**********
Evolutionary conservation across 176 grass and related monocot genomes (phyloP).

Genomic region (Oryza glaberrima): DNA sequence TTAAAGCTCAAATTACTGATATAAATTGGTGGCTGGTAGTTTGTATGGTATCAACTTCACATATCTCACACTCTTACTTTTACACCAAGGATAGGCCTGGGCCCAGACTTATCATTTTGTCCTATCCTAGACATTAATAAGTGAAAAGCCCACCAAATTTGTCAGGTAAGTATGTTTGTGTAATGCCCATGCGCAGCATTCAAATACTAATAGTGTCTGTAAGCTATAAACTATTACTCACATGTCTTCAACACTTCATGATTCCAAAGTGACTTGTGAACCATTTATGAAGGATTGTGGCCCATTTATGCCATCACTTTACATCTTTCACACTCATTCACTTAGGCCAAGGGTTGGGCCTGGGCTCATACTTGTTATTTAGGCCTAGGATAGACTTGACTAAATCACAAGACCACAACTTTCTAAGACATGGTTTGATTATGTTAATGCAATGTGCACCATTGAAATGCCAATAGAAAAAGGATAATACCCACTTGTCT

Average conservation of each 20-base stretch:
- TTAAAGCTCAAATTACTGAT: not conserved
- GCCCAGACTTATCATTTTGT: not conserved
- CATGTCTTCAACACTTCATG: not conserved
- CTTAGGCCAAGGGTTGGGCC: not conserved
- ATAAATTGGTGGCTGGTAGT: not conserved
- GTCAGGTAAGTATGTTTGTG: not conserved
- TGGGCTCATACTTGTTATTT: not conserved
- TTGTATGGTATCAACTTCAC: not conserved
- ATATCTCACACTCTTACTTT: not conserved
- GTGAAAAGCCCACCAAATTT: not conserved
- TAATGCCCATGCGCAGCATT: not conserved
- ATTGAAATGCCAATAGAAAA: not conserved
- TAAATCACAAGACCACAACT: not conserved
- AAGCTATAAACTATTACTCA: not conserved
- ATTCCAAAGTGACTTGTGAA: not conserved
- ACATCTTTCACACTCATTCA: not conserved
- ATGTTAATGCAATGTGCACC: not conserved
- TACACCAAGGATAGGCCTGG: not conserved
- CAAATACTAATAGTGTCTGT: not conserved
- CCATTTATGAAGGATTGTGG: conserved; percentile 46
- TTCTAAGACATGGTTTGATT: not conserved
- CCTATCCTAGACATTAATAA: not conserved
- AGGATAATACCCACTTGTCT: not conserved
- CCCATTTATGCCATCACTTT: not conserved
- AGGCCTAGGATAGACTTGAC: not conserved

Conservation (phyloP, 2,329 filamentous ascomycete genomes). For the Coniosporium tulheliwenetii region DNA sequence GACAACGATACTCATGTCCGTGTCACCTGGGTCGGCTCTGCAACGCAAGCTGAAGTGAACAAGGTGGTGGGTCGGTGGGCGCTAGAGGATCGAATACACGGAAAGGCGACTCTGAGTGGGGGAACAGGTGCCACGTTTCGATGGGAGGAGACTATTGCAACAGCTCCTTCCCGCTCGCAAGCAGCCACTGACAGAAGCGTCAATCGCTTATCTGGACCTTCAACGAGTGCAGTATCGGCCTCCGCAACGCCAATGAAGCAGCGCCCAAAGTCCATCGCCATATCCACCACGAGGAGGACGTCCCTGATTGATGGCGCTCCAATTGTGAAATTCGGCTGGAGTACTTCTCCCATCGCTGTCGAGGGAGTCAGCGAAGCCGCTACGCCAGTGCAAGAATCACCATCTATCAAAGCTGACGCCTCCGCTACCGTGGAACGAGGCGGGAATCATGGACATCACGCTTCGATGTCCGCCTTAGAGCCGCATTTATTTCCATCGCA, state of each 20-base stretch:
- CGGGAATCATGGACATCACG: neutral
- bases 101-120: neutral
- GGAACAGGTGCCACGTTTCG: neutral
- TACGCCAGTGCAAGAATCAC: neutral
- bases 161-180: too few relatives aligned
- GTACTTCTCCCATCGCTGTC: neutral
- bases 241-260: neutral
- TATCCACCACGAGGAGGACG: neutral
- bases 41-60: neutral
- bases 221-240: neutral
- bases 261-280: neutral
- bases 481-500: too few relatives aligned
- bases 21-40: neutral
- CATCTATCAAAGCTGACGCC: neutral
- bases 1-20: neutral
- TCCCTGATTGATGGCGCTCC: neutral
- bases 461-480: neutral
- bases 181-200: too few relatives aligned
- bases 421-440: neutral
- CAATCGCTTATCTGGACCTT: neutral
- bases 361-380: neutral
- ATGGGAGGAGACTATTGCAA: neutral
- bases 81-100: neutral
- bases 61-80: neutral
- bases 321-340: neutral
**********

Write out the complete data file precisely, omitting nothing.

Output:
Evolutionary conservation across 176 grass and related monocot genomes (phyloP).

Genomic region (Oryza glaberrima): DNA sequence TTAAAGCTCAAATTACTGATATAAATTGGTGGCTGGTAGTTTGTATGGTATCAACTTCACATATCTCACACTCTTACTTTTACACCAAGGATAGGCCTGGGCCCAGACTTATCATTTTGTCCTATCCTAGACATTAATAAGTGAAAAGCCCACCAAATTTGTCAGGTAAGTATGTTTGTGTAATGCCCATGCGCAGCATTCAAATACTAATAGTGTCTGTAAGCTATAAACTATTACTCACATGTCTTCAACACTTCATGATTCCAAAGTGACTTGTGAACCATTTATGAAGGATTGTGGCCCATTTATGCCATCACTTTACATCTTTCACACTCATTCACTTAGGCCAAGGGTTGGGCCTGGGCTCATACTTGTTATTTAGGCCTAGGATAGACTTGACTAAATCACAAGACCACAACTTTCTAAGACATGGTTTGATTATGTTAATGCAATGTGCACCATTGAAATGCCAATAGAAAAAGGATAATACCCACTTGTCT

Average conservation of each 20-base stretch:
- TTAAAGCTCAAATTACTGAT: not conserved
- GCCCAGACTTATCATTTTGT: not conserved
- CATGTCTTCAACACTTCATG: not conserved
- CTTAGGCCAAGGGTTGGGCC: not conserved
- ATAAATTGGTGGCTGGTAGT: not conserved
- GTCAGGTAAGTATGTTTGTG: not conserved
- TGGGCTCATACTTGTTATTT: not conserved
- TTGTATGGTATCAACTTCAC: not conserved
- ATATCTCACACTCTTACTTT: not conserved
- GTGAAAAGCCCACCAAATTT: not conserved
- TAATGCCCATGCGCAGCATT: not conserved
- ATTGAAATGCCAATAGAAAA: not conserved
- TAAATCACAAGACCACAACT: not conserved
- AAGCTATAAACTATTACTCA: not conserved
- ATTCCAAAGTGACTTGTGAA: not conserved
- ACATCTTTCACACTCATTCA: not conserved
- ATGTTAATGCAATGTGCACC: not conserved
- TACACCAAGGATAGGCCTGG: not conserved
- CAAATACTAATAGTGTCTGT: not conserved
- CCATTTATGAAGGATTGTGG: conserved; percentile 46
- TTCTAAGACATGGTTTGATT: not conserved
- CCTATCCTAGACATTAATAA: not conserved
- AGGATAATACCCACTTGTCT: not conserved
- CCCATTTATGCCATCACTTT: not conserved
- AGGCCTAGGATAGACTTGAC: not conserved

Conservation (phyloP, 2,329 filamentous ascomycete genomes). For the Coniosporium tulheliwenetii region DNA sequence GACAACGATACTCATGTCCGTGTCACCTGGGTCGGCTCTGCAACGCAAGCTGAAGTGAACAAGGTGGTGGGTCGGTGGGCGCTAGAGGATCGAATACACGGAAAGGCGACTCTGAGTGGGGGAACAGGTGCCACGTTTCGATGGGAGGAGACTATTGCAACAGCTCCTTCCCGCTCGCAAGCAGCCACTGACAGAAGCGTCAATCGCTTATCTGGACCTTCAACGAGTGCAGTATCGGCCTCCGCAACGCCAATGAAGCAGCGCCCAAAGTCCATCGCCATATCCACCACGAGGAGGACGTCCCTGATTGATGGCGCTCCAATTGTGAAATTCGGCTGGAGTACTTCTCCCATCGCTGTCGAGGGAGTCAGCGAAGCCGCTACGCCAGTGCAAGAATCACCATCTATCAAAGCTGACGCCTCCGCTACCGTGGAACGAGGCGGGAATCATGGACATCACGCTTCGATGTCCGCCTTAGAGCCGCATTTATTTCCATCGCA, state of each 20-base stretch:
- CGGGAATCATGGACATCACG: neutral
- bases 101-120: neutral
- GGAACAGGTGCCACGTTTCG: neutral
- TACGCCAGTGCAAGAATCAC: neutral
- bases 161-180: too few relatives aligned
- GTACTTCTCCCATCGCTGTC: neutral
- bases 241-260: neutral
- TATCCACCACGAGGAGGACG: neutral
- bases 41-60: neutral
- bases 221-240: neutral
- bases 261-280: neutral
- bases 481-500: too few relatives aligned
- bases 21-40: neutral
- CATCTATCAAAGCTGACGCC: neutral
- bases 1-20: neutral
- TCCCTGATTGATGGCGCTCC: neutral
- bases 461-480: neutral
- bases 181-200: too few relatives aligned
- bases 421-440: neutral
- CAATCGCTTATCTGGACCTT: neutral
- bases 361-380: neutral
- ATGGGAGGAGACTATTGCAA: neutral
- bases 81-100: neutral
- bases 61-80: neutral
- bases 321-340: neutral